Sudsy Superheroes and Transmedia Storytelling, or, Why Comic Book Heroes Do It Better

Curator's Note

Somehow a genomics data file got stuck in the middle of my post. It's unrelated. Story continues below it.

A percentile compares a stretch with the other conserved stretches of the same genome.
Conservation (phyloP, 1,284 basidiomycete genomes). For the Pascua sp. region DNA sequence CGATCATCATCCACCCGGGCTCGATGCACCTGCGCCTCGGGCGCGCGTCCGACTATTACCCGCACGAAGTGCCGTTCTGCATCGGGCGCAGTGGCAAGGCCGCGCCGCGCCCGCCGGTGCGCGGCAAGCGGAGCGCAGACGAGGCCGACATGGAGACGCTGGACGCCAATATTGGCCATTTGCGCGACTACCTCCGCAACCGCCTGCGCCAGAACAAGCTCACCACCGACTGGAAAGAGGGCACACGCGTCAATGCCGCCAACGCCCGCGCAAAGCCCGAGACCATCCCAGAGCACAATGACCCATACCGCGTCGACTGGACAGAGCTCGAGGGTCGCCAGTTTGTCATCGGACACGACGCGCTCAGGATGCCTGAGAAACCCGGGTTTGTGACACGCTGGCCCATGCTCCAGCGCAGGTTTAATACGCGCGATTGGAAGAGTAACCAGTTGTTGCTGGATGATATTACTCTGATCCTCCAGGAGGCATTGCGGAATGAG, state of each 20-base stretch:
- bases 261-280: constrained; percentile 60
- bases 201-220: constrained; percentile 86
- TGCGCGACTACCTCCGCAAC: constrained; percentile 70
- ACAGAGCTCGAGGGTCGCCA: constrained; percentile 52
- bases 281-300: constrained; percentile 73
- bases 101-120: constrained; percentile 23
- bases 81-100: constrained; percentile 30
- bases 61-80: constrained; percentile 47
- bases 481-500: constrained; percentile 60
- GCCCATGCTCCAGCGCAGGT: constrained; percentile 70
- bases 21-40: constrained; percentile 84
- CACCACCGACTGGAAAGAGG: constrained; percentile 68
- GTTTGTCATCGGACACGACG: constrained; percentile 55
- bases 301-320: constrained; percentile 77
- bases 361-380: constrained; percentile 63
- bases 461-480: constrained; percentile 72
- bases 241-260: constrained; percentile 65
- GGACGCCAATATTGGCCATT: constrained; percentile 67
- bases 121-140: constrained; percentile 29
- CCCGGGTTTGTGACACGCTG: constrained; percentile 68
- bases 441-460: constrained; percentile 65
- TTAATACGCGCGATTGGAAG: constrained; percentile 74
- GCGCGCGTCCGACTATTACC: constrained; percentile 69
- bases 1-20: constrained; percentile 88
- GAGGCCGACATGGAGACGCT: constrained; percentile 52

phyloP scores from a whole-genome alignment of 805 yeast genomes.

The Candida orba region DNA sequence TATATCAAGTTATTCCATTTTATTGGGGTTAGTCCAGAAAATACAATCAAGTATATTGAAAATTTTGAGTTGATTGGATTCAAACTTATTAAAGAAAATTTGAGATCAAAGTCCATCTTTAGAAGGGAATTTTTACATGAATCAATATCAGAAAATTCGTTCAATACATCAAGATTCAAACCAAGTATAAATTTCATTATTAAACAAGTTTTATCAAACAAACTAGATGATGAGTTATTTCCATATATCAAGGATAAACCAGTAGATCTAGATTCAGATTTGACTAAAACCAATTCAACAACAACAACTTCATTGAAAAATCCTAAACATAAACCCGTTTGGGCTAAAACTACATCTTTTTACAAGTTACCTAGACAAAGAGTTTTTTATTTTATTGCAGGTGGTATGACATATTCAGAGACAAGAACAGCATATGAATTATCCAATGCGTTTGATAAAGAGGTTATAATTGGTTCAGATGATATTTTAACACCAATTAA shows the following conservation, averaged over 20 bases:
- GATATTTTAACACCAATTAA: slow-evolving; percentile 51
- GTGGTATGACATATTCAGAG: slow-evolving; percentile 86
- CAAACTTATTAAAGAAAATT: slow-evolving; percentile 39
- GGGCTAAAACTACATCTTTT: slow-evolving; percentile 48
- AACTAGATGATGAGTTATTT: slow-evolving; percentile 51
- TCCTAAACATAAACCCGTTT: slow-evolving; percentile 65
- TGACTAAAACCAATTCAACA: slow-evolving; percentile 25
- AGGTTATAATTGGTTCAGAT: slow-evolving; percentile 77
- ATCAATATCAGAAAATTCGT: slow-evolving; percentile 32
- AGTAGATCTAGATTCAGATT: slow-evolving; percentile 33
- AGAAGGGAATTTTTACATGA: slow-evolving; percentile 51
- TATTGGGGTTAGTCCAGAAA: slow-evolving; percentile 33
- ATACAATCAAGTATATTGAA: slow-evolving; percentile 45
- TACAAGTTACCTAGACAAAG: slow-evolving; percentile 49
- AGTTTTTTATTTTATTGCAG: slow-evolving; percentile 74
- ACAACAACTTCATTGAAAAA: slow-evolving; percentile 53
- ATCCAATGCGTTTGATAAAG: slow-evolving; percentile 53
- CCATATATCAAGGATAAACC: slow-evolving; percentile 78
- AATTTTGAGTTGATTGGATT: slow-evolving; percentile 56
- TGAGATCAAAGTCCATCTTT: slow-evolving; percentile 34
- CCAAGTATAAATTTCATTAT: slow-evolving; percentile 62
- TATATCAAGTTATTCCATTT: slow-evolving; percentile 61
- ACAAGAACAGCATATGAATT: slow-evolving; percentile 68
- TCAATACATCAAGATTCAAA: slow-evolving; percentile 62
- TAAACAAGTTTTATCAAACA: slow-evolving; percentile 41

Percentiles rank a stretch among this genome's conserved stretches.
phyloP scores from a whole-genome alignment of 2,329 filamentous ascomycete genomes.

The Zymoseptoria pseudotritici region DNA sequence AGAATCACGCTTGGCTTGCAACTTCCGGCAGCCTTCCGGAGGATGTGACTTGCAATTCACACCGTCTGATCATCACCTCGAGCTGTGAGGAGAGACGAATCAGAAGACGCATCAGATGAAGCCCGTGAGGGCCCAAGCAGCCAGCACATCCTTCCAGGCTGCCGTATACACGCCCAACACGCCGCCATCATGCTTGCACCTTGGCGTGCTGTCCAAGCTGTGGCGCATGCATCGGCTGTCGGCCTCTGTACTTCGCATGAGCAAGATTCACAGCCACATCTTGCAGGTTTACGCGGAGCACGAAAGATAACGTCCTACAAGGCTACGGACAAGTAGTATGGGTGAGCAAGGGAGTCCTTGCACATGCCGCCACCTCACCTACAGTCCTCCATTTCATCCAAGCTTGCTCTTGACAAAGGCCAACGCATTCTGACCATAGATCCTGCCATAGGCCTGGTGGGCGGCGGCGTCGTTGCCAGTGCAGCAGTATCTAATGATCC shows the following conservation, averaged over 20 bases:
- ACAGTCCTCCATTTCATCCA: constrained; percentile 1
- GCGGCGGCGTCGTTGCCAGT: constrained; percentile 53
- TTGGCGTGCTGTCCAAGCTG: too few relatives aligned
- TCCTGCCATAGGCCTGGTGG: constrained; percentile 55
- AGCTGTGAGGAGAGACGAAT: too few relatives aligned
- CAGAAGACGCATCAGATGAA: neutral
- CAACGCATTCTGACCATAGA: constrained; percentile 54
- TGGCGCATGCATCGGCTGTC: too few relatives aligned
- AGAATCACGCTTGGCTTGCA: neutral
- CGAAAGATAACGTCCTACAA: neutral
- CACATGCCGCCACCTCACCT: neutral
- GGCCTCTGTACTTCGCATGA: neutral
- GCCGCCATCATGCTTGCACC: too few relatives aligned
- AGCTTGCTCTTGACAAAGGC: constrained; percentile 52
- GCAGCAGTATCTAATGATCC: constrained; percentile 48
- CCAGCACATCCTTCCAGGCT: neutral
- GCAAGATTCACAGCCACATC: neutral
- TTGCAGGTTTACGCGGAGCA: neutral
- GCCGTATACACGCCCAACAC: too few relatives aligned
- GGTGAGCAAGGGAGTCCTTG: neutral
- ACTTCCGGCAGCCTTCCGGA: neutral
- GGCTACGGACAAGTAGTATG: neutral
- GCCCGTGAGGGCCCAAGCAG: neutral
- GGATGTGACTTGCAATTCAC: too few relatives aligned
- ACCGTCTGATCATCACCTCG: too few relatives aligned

A few weeks ago, Elana Levine presented us with The Guiding Light's efforts to tap into the superhero universe when heroine Harley Cooper was granted superpowers for an episode. This was part of a cross-promotion effort with Marvel Comics, which also ran an 8-page story on Harley's encounters with the Avengers and the Sinister Six that same month. Whereas the Guiding Light's goals seem driven by their need to forestall possible cancellation through what amounted to little more than a one time stunt, Marvel's actions might be understood as part of the company's current brand expansion efforts, and not only a response to sagging comic book sales. Marvel Comics is a comic book company in name only, as they clearly identify themselves as being in the business of selling stories and characters (IP) amenable and adaptable to any medium, genre, or audience. As stated on their website, "Marvel's strategy is to leverage its character franchises in a growing array of opportunities around the world". From longtime GL bad guy Alan Spaulding's on-going rivalry with Stark Enterprises, Iron Man's alter ego Tony Stark's company, to Harley being offered an Avenger's Priority card, the comic book is an interesting example of trans-media storytelling. Springfield, the ultimate every town in which Guiding Light transpires, is seamlessly incorporated into the Marvel universe story world (rather than, say, having the Marvel heroes travel to an alternate dimension). The serialized cliff-hanger ending even hints at the possibility for future plot entanglements. What if Stark showed up as a rival to Spaulding on GL, or Harley dumped Gus to join the Avengers? One can only dream. Sadly, the limits of IP ownership put the kibosh on the likelihood of such continued plot intersections. While superheroes on soap operas seem a strange brew given the latter's appeal to emotional realism, melodrama has long played an important role in suturing comic book fans to their favorite adventurers. In the superhero world, extraordinary beings are the norm, but often the emotional scars run far deeper than the bruises incurred in battle. As Marvel branches out beyond the printed page, tapping into the soap opera genre seems a viable convergence strategy. Personally, I'm rooting for Harley to fall in love with the Sandman. Then there will be two men in her life that get to call her "toots"...

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